William Cahill of Cincinnati thatches a roof on one of three huts made from stumps of a 227-year-old white oak in the Bookworm Glen section of the Pittsburgh Botanic Garden in North Fayette and Collier.
William Cahill, a thatcher who was born and trained in Galway, Ireland, used vines removed from trees at the Pittsburgh Botanic Garden to add a decorative and functional touch to thatch roofs on huts made from a downed 227-year-old white oak.
By Kevin Kirkland / Pittsburgh Post-Gazette
William Cahill has thatched roofs all over the world, from his native Ireland to Africa and in this country from Boston to California. His first time in Pittsburgh, we put a roof over his head.
“It’s customary to put up the thatcher in Ireland and England,” he said in a soft brogue. “Pittsburgh certainly put out the welcome mat. I felt like I was in Ireland. People were very easygoing and friendly and inquisitive.”
Mr. Cahill spent two weeks in November at the Pittsburgh Botanic Garden, thatching conical roofs over three massive stumps from a 227-year-old white oak tree. When he wasn’t thatching, he was sightseeing and staying at the South Side home of Jeff Neubauer and Kitty Vagely, the garden’s director of development.
Thatching at the Pittsburgh Botanic Garden
William Cahill of Cincinnati, Ohio, speaks about thatching a roof onto one of a series of huts made from stumps of a 227-year-old white oak in the Bookworm Glen section of the Pittsburgh Botanic Garden in Oakdale on Monday, Nov. 23, 2015.
“It was a wonderful treat for us,” she said. “He was so knowledgeable.”
Mr. Cahill, who says he’s in his fifties, is one of only two real thatchers in the U.S. (http://roofthatch.com) After a five-year apprenticeship in Ireland, he came in 1986 to thatch roofs for recreated 17th-century cottages in Virginia’s Jamestown Settlement at the behest of the Smithsonian Institution. He met and married an Ohio girl and settled in Cincinnati. (“Aren’t they your rivals?” he joked.)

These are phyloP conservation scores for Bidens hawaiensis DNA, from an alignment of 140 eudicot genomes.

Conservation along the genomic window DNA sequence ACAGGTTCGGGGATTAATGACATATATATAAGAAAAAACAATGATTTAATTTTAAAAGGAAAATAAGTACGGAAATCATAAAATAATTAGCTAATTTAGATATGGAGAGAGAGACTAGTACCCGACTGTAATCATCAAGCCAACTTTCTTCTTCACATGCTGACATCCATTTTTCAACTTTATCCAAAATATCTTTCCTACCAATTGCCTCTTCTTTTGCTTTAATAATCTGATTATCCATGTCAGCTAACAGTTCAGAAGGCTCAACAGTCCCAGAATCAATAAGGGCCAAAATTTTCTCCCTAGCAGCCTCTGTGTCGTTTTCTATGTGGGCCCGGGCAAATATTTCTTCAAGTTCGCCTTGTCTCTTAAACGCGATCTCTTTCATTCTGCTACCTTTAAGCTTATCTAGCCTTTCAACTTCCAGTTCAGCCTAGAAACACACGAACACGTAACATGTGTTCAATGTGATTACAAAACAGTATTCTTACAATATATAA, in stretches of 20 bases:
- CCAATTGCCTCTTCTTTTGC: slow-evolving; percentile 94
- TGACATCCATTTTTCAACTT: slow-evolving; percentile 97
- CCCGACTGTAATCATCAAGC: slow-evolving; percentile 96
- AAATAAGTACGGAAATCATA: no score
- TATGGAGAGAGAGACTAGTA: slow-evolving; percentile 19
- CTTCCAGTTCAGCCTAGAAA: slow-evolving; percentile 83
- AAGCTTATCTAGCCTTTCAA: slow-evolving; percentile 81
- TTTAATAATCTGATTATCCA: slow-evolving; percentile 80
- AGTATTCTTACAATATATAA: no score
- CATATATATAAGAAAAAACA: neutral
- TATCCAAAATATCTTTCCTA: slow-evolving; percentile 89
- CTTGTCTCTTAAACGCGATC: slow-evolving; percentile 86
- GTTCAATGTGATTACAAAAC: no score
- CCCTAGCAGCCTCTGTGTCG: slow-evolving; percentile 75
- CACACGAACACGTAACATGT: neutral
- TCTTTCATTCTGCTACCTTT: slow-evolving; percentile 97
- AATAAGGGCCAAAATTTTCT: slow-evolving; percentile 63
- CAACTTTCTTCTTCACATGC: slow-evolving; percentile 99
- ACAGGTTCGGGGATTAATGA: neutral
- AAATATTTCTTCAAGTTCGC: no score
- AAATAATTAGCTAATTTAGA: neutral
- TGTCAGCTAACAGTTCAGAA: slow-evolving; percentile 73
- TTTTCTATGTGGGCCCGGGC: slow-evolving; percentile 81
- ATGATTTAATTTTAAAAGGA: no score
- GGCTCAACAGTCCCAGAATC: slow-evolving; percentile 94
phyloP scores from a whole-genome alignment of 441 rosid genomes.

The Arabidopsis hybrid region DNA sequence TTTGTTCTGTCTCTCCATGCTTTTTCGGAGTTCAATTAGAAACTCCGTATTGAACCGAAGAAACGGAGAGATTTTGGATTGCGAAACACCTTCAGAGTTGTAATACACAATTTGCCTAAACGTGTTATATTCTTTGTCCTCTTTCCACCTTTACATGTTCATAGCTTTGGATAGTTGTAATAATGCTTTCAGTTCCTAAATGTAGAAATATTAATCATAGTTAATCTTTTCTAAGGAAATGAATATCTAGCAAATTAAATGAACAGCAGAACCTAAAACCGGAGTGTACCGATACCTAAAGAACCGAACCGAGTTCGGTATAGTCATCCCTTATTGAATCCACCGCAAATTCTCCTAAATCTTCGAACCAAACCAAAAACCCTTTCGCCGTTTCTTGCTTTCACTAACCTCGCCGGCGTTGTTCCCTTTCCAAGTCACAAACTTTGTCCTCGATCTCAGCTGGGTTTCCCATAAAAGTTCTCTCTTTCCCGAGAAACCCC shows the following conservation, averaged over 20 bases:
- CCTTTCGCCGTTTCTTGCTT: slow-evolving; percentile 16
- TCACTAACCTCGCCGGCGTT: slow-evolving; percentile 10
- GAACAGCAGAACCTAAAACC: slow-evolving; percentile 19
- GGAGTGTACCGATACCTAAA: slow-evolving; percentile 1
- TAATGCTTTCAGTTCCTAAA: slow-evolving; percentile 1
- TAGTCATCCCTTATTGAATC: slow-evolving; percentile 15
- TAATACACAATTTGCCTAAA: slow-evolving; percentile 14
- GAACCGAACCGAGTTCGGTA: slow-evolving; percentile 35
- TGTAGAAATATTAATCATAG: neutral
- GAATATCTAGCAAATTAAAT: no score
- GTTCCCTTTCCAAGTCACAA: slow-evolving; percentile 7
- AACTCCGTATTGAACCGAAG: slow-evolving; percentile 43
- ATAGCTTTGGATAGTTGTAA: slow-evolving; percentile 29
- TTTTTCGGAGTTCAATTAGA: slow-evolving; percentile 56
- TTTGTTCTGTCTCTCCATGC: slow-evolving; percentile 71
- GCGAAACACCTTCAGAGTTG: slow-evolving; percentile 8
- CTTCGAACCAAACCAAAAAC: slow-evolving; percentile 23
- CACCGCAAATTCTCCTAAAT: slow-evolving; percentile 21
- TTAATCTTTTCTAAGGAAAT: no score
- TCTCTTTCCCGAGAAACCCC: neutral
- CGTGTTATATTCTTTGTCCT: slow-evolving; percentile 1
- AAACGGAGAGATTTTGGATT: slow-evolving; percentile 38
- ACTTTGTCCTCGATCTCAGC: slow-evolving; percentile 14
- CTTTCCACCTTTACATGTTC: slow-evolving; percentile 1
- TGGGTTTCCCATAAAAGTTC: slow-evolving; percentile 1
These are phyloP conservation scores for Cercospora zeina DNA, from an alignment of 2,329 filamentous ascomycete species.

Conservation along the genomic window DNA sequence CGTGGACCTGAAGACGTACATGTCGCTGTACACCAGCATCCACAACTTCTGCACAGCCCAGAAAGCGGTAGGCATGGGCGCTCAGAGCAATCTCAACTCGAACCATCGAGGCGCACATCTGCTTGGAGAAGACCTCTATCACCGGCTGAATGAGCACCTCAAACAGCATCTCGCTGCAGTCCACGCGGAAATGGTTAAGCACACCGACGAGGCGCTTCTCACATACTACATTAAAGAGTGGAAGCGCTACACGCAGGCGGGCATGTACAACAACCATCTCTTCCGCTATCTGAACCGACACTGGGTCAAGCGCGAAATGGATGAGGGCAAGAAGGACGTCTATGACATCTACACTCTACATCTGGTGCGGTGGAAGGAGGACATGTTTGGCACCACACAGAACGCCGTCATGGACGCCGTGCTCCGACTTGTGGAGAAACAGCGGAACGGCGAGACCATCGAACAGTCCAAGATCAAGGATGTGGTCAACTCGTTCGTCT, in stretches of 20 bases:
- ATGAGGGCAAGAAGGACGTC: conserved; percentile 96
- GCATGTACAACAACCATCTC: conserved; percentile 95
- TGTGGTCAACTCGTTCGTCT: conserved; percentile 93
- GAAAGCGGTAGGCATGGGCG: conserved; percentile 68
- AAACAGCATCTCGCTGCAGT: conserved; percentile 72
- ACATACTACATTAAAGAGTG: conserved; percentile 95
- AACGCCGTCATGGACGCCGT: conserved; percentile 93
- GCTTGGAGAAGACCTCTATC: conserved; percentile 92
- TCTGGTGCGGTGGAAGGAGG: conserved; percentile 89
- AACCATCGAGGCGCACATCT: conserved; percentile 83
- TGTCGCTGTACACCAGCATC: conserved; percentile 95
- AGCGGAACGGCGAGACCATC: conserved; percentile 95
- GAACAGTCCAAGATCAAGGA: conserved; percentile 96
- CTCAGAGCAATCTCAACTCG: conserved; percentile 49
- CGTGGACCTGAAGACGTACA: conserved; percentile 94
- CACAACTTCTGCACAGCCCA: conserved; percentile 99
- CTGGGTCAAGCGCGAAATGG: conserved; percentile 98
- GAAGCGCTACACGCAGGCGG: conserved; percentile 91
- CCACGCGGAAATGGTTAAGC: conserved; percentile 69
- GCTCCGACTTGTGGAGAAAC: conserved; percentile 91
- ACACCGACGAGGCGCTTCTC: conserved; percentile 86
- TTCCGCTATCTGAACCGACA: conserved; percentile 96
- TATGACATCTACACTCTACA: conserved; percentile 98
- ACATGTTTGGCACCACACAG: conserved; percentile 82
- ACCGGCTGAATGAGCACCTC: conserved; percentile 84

Over a 35-year career, he has traveled the world, attaching, dressing and cutting water reeds to create a smooth, natural roof. He uses the European technique, he said, yet thatching is a near universal craft that developed about 4,500 years ago in places as far apart as China, England and Choctaw Indian villages in the Dakotas.
Mr. Cahill credits 18th-century French thatchers in Normandy for the Cottage orné style that is most popular today. Both functional and beautiful, sometimes with flowers growing on the ridges, it’s the look he strives for in projects ranging from small garden sheds in New York and California to mountain pavilions and guest cottages in North Carolina, Utah and Colorado.
He typically uses reeds he harvests himself every winter on conservancy-owned wetlands in Delaware and New Jersey. But for the Pittsburgh Botanic Garden project, he used cattails harvested near the 460-acre tract in North Fayette and Collier. Mr. Cahill prefers to use locally sourced materials because they’re more environmentally sustainable and because he believes they stand up better to the weather.
His American roofs are steeper -- about 50 degrees -- than the 40-degree roofs he made in Europe, a concession to our heavier snows and colder weather. They’re usually 9-12 inches thick and can last up to 30 years in our climate, much longer in milder ones.
The tree village he thatched in Bookworm Glen was only the second one he had done. The first was a tulip tree hut for Winterthur’s Enchanted Wood in Wilmington, Del., several years ago. Pittsburgh Botanic Garden president Greg Nace saw it and asked Mr. Cahill to do the same with a huge oak that fell here.
Board member Justin McElhattan of Industrial Scientific got the project started with a $10,000 grant; about $5,000 of that paid for the thatched roofs. FedEx Ground is helping to fund the rest of the $19,000 cost.
Before Mr. Cahill arrived, botanic garden volunteers led by horticulture and facilities manager Benjamin Carroll built roof framing from pressure-treated pine. He and others plan to add doors and other details to the huts.
Mr. Cahill, who has worked on centuries-old roofs in his hometown of Galway, hopes to still be thatching when he is 89, like Piper Riley, one of the masters who trained him.
“He used to say, ‘I’ll retire when I’m not able to do it.’ That’s my attitude, too. I’ll go to the end.”
Kevin Kirkland: firstname.lastname@example.org or 412-263-1978.
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